“It’s a lot of time and commitment, and if you’re going to dedicate that time for our shelter and our special clients and families and people, the least we can do is be there on this journey. So that’s what I think makes it more special,” she said. “All these people that dance have almost become ambassadors, where they’re educating about domestic violence. That’s why I love this event so much, because it’s a fun way to educate about domestic violence.”

Billings says they have a “fantastic” Dancing with the Stars committee.

“A lot of work goes on behind the scenes that people don’t see. It’s a year-long event. Once it ends in October, we begin immediately planning for the next one. And all between running to court in six counties,” she said, laughing.

But Billings knows that the event is about so much more than just an evening of entertainment.

“Last year, we had several dancers who said, ‘Because of this event, people at my work confided in me that you helped them.’ Or, ‘Now I’m not afraid to tell you this has happened to me.’ Or, ‘Now I know that you don’t have to be covered in bruises to be abused.’ We’ve had people that have danced who were actually in an abusive relationship and didn’t know it,” she said. 

Day to day, Billings says her job is never dull, and she loves that it makes a difference in the lives of those they serve, and in the community.

“You just never know who you’re going to touch,” she said, “which is another thing I love about my job, because every time you reach for that phone, you never know who’s going to be on the other end of that line.”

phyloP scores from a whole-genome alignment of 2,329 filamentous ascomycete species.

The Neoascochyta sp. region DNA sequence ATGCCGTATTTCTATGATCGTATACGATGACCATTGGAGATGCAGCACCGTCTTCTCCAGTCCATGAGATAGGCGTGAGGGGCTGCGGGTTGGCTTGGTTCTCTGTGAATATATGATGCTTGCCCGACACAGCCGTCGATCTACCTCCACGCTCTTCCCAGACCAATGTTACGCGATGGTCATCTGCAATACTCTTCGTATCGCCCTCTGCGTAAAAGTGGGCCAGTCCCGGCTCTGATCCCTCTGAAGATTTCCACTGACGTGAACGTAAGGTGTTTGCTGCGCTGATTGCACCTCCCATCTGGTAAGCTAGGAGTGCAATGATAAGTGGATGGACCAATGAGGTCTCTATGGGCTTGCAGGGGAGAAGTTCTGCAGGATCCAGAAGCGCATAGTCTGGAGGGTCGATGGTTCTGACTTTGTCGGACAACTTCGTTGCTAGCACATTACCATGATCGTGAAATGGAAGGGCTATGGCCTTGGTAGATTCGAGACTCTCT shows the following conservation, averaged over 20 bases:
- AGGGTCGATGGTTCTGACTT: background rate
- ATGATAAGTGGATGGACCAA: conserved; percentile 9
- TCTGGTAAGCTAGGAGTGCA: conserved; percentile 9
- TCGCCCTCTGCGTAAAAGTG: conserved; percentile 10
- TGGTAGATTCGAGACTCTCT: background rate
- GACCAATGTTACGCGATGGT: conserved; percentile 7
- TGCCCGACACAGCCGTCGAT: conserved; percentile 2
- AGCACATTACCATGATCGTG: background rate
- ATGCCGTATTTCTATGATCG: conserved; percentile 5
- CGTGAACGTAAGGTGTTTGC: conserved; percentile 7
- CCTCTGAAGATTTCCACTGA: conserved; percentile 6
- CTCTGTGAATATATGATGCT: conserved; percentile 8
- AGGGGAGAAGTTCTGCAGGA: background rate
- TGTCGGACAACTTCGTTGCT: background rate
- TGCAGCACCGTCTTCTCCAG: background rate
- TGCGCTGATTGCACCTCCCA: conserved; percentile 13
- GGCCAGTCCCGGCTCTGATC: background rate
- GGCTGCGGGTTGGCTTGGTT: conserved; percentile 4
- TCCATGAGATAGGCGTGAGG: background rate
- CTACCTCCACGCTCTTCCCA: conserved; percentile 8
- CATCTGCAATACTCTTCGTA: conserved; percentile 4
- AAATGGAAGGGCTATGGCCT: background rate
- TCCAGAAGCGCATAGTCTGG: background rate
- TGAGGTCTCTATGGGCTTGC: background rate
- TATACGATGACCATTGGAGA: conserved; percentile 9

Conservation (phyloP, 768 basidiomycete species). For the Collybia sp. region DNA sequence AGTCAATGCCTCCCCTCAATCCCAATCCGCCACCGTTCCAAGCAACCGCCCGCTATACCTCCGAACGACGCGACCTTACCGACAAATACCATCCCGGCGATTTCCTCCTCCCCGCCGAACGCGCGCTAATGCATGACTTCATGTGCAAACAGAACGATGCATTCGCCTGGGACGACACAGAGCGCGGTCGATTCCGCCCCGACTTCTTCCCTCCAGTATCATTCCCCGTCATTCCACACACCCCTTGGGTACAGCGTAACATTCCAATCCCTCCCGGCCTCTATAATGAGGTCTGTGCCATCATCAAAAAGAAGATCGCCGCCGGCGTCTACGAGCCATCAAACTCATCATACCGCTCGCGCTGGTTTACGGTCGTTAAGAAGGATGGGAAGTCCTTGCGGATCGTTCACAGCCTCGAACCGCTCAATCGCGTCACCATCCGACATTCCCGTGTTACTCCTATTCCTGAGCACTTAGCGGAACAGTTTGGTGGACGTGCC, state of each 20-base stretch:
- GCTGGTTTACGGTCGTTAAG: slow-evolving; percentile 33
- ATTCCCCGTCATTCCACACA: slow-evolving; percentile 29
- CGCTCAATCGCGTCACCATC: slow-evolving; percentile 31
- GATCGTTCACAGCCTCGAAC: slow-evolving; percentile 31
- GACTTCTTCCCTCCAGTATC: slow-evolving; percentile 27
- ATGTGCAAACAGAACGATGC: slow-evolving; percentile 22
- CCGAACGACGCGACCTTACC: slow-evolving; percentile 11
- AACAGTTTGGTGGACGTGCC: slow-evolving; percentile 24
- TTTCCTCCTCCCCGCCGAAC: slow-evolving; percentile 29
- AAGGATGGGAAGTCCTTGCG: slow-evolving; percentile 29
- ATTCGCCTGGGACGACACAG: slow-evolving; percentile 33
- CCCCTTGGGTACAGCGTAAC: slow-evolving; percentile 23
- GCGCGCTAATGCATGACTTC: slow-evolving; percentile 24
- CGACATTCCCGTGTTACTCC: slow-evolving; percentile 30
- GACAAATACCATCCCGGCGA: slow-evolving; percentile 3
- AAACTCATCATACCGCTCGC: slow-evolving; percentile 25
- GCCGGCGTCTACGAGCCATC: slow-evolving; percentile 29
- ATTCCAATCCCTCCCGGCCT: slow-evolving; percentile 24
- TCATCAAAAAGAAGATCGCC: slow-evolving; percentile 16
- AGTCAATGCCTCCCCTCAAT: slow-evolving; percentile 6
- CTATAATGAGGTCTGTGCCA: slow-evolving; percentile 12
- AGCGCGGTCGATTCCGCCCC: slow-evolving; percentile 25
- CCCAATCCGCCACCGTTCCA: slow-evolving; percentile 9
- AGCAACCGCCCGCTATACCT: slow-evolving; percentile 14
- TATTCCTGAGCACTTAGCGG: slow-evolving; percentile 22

Billings says it’s important for people to know that there is no judgment at Safe Haven.

“I think it’s really important for people to know that we’re not going to judge them. I think that when people have been abused for so long, somebody has made them feel that nobody’s going to believe them or that they’re crazy. It makes me sad that people don’t feel they have a safe place to go to, but they do,” she said.

This is why Billings says “be the umbrella in someone else’s storm.”

“It’s hard when you’re carrying around that weight, or nobody believes you, because that abuser in public is so charismatic and so fabulous. It’s hard. It’s hard to make all those life choices and it feels so overwhelming. I just want people to know they don’t have to do it by themselves,” she said. “I would do anything, and that’s why I’ve been there 16 years. That’s why I like doing the extra. I love it, because you get to see what it’s doing.”

Billings also truly believes that it’s important to be involved in the community and give back. 

“I’m so grateful for our community, whether it’s businesses or churches or other groups. I’ve been doing that kind of stuff in our town ever since I’ve lived here. That’s important to me to serve, strengthen and support your town, you know, to give back in any way that you can. It doesn’t have to be money, it could be your time or your services,” she said. “Servant leadership is huge.”

Billings just completed Leadership Bulloch, and calls it a wonderful experience. She is also active in Altrusa and the Statesboro Exchange Club, and is a member of the Class of 2018 of the Lynda Brannen Williamson Foundation. 

“Any way that I can give back, I want to,” she said. “It’s just the only way I know how to live. I don’t know any other way to be. I just want to help.”

For more information about Safe Haven, go online at, or call 912-764-4605.